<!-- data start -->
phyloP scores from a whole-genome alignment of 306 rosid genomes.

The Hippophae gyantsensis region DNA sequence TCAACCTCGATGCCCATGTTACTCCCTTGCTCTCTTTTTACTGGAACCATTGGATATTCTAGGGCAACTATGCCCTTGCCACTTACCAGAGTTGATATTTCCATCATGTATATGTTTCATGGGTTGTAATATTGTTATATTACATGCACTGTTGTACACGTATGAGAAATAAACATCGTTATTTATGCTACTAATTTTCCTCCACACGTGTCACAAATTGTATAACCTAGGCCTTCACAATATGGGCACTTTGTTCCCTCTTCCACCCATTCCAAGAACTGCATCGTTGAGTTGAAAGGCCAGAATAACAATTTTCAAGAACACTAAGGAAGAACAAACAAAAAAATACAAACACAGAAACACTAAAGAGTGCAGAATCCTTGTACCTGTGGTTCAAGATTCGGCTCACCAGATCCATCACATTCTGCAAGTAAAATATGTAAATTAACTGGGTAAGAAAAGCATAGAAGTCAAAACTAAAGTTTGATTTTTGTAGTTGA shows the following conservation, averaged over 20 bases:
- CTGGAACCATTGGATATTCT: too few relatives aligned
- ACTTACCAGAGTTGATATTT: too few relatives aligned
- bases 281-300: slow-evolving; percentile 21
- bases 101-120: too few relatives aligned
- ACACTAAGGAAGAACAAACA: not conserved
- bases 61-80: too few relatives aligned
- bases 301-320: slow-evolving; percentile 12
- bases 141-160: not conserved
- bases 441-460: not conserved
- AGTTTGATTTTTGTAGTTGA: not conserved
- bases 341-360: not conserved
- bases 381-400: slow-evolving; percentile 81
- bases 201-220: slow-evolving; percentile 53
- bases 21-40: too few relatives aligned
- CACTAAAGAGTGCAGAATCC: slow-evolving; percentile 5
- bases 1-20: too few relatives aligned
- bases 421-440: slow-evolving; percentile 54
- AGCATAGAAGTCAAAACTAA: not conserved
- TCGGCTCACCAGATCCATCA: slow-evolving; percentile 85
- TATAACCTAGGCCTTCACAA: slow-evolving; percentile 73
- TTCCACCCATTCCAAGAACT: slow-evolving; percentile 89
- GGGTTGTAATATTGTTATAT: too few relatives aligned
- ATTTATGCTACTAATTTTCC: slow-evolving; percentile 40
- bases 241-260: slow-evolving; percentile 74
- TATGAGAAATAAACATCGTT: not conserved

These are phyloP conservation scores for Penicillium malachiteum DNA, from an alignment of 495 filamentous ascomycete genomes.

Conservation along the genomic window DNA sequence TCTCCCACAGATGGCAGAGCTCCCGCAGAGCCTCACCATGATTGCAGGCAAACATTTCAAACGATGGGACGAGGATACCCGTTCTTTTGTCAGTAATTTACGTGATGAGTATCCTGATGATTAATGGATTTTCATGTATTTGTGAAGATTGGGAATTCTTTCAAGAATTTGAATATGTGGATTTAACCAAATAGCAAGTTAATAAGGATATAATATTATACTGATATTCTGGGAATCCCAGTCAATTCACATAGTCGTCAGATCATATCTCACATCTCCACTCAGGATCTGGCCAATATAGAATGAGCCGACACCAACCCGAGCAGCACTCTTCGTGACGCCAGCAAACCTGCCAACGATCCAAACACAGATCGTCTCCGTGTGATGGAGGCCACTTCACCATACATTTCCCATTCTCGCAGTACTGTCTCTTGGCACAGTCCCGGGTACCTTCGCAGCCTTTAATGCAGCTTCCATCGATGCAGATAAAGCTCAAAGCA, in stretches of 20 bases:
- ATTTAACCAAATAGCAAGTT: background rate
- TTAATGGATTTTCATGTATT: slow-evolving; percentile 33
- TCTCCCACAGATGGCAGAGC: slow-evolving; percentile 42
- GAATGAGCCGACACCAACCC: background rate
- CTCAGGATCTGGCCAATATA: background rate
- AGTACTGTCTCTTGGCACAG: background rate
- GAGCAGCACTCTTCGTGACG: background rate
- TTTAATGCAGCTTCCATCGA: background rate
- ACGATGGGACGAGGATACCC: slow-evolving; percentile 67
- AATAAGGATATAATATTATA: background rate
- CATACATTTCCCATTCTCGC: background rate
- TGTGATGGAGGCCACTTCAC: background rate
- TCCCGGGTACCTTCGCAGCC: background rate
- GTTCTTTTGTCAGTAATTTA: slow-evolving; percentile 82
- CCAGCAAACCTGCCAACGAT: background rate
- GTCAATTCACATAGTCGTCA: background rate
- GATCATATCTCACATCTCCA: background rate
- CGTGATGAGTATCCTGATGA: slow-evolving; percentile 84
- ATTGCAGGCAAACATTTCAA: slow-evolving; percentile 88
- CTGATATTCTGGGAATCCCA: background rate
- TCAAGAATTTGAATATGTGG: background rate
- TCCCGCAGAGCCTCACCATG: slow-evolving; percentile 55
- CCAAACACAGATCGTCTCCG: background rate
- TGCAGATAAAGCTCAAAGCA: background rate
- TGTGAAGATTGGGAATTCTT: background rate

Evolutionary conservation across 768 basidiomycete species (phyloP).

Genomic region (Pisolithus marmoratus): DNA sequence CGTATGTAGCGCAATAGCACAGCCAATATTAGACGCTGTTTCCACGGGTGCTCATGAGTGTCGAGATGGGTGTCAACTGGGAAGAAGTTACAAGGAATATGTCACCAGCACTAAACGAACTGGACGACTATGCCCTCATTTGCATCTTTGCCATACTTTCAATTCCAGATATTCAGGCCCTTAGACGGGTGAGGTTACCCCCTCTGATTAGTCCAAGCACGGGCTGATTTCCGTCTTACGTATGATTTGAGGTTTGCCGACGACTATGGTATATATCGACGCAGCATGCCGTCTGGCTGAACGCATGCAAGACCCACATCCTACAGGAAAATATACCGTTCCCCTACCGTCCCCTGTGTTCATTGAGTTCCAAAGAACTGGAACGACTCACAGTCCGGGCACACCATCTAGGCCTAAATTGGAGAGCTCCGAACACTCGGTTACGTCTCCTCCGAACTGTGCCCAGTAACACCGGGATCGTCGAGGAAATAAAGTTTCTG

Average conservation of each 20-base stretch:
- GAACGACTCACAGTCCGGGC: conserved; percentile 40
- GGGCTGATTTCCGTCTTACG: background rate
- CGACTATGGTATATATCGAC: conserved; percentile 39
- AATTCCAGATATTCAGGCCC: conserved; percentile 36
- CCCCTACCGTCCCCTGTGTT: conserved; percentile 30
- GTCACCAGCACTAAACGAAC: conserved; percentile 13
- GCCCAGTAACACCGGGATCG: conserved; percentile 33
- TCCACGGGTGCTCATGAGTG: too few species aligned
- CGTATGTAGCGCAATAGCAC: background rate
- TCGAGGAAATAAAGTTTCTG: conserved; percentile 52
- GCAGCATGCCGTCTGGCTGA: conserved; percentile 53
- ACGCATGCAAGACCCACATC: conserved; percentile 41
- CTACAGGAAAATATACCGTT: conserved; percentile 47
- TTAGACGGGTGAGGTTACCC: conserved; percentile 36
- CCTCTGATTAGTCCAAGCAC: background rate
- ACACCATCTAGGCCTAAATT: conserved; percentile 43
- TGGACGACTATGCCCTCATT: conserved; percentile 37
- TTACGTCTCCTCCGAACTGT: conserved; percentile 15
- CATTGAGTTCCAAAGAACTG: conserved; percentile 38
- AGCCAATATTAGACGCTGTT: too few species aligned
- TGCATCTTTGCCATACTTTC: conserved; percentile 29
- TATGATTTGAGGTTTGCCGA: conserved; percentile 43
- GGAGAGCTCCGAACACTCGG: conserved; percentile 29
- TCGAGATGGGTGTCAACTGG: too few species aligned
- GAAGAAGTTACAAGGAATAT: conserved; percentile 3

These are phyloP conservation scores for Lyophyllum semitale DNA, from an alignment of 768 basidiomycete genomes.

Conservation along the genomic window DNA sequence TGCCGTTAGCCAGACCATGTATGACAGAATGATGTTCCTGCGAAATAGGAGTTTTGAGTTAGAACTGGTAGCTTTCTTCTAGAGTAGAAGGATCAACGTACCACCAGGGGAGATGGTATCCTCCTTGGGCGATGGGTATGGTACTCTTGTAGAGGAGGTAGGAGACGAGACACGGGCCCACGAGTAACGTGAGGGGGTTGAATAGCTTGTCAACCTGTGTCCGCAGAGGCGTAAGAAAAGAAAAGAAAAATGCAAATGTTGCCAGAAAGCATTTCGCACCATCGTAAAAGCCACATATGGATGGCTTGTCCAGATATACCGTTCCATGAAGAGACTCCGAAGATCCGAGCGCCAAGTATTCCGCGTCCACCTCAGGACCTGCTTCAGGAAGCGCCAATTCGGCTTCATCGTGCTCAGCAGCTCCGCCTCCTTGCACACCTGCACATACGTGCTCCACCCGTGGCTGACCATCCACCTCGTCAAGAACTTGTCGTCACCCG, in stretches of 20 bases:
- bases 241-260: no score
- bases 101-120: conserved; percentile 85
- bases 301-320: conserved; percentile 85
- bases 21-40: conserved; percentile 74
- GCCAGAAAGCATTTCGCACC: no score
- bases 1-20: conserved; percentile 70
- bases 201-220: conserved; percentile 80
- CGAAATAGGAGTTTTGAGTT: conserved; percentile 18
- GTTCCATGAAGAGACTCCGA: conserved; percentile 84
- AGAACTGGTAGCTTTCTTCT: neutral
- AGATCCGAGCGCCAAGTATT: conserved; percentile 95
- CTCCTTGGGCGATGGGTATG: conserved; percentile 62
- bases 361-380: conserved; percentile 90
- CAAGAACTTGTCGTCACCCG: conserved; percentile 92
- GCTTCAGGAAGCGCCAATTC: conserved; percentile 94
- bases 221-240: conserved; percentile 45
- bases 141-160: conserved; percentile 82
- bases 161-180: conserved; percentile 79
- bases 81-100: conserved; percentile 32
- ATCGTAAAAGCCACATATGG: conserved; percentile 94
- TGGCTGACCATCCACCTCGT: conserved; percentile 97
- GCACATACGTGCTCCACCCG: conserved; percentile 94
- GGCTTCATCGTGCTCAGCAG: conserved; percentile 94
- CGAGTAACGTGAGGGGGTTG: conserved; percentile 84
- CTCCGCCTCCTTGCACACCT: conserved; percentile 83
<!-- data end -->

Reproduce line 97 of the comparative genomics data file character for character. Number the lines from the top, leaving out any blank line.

- bases 361-380: conserved; percentile 90